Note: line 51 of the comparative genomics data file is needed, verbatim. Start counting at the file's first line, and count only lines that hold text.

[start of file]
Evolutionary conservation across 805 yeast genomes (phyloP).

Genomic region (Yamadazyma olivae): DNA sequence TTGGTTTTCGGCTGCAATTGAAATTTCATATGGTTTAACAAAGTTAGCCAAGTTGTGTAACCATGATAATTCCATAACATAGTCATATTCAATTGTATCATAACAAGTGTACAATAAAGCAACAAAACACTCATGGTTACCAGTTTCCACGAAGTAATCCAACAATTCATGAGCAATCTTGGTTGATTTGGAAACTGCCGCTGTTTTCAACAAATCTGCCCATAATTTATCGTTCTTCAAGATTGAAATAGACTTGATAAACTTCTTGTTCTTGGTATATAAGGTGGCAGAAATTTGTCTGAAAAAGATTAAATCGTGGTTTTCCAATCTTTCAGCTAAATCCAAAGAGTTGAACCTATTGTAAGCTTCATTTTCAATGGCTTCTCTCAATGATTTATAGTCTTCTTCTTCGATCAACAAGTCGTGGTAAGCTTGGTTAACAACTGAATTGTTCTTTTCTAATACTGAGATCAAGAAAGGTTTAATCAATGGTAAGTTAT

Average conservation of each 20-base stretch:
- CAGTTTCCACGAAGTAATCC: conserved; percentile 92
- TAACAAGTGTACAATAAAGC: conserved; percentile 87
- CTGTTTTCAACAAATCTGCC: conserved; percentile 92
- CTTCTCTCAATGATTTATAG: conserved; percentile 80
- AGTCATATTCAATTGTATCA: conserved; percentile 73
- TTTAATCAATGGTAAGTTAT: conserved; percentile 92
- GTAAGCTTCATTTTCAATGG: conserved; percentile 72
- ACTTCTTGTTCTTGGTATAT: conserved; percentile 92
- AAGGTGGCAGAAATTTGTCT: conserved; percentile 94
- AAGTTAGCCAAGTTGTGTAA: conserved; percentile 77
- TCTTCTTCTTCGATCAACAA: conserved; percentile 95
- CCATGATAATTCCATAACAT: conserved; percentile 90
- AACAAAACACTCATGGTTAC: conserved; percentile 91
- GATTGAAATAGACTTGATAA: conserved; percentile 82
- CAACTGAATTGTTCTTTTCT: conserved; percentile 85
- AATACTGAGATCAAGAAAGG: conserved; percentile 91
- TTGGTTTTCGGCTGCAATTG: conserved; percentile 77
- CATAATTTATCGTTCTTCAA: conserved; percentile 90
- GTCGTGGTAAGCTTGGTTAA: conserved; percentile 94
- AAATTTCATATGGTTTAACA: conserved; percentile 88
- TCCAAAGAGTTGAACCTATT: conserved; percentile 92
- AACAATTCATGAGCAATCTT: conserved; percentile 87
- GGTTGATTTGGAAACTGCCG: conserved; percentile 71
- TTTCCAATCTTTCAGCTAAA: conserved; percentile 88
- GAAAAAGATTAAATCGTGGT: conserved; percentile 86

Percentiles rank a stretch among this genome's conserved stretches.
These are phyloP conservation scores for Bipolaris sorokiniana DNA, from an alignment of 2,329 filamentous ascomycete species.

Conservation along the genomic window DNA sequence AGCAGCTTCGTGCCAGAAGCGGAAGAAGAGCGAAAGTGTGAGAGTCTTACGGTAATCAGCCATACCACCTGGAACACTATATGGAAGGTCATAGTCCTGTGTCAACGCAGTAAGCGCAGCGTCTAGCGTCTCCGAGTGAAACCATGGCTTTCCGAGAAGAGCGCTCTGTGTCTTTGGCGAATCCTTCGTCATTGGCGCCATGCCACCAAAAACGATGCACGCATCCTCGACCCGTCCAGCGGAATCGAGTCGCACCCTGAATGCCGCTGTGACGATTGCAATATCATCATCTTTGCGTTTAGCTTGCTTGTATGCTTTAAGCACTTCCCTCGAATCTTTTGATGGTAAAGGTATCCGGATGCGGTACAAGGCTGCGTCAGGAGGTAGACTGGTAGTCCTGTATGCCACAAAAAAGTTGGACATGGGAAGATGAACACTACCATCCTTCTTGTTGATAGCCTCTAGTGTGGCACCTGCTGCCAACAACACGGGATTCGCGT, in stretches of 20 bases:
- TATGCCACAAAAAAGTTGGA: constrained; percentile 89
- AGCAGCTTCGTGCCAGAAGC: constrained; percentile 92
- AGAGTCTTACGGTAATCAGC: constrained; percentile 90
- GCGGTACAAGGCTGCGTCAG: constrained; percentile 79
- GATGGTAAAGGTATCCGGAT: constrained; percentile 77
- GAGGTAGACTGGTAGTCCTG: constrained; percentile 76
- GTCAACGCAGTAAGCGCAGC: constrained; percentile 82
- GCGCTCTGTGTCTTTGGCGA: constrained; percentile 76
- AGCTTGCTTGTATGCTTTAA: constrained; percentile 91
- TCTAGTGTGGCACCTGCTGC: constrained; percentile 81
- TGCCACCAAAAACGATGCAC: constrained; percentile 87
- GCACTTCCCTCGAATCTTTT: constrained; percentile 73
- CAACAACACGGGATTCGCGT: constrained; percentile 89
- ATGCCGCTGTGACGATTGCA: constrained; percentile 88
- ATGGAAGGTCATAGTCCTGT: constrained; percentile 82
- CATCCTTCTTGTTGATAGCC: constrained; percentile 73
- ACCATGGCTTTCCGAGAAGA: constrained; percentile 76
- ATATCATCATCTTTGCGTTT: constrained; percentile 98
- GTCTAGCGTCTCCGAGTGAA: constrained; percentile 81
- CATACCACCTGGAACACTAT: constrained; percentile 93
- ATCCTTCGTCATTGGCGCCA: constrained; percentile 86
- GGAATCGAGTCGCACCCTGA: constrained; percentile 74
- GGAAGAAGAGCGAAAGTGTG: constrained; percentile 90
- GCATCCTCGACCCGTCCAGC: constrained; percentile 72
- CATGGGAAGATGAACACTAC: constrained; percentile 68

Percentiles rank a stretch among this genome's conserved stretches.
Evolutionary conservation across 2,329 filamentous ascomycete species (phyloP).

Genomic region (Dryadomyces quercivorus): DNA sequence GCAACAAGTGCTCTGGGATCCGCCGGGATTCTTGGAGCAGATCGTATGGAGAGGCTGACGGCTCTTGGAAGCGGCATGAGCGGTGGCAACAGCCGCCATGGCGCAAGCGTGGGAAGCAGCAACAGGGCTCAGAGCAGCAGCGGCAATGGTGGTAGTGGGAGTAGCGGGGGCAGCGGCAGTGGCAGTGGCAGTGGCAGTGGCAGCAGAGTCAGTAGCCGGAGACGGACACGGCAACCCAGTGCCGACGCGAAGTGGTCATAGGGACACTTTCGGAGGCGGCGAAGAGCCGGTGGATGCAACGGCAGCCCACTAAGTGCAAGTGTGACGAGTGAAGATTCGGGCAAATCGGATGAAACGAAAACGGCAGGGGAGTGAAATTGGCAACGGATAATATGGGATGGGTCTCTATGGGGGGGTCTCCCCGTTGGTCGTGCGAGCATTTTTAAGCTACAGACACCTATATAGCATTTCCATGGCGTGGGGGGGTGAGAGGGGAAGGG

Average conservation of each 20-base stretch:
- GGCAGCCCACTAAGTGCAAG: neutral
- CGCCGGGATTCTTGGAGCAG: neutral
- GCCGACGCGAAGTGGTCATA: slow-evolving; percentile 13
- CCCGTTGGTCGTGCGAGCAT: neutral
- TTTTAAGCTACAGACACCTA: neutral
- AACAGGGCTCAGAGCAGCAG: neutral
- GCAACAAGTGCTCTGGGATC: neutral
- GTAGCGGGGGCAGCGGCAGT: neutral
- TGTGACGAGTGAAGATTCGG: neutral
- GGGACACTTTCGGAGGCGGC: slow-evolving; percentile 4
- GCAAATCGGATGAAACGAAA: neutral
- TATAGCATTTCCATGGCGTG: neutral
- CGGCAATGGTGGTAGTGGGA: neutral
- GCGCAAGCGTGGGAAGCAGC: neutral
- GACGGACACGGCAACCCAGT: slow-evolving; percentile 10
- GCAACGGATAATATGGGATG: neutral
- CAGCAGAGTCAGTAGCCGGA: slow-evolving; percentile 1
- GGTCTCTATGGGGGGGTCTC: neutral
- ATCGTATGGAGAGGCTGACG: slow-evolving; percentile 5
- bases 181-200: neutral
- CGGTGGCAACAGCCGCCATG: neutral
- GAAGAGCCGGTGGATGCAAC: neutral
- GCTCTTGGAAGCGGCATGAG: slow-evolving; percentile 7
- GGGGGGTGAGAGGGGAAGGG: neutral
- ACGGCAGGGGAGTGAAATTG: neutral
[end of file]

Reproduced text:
- CATACCACCTGGAACACTAT: constrained; percentile 93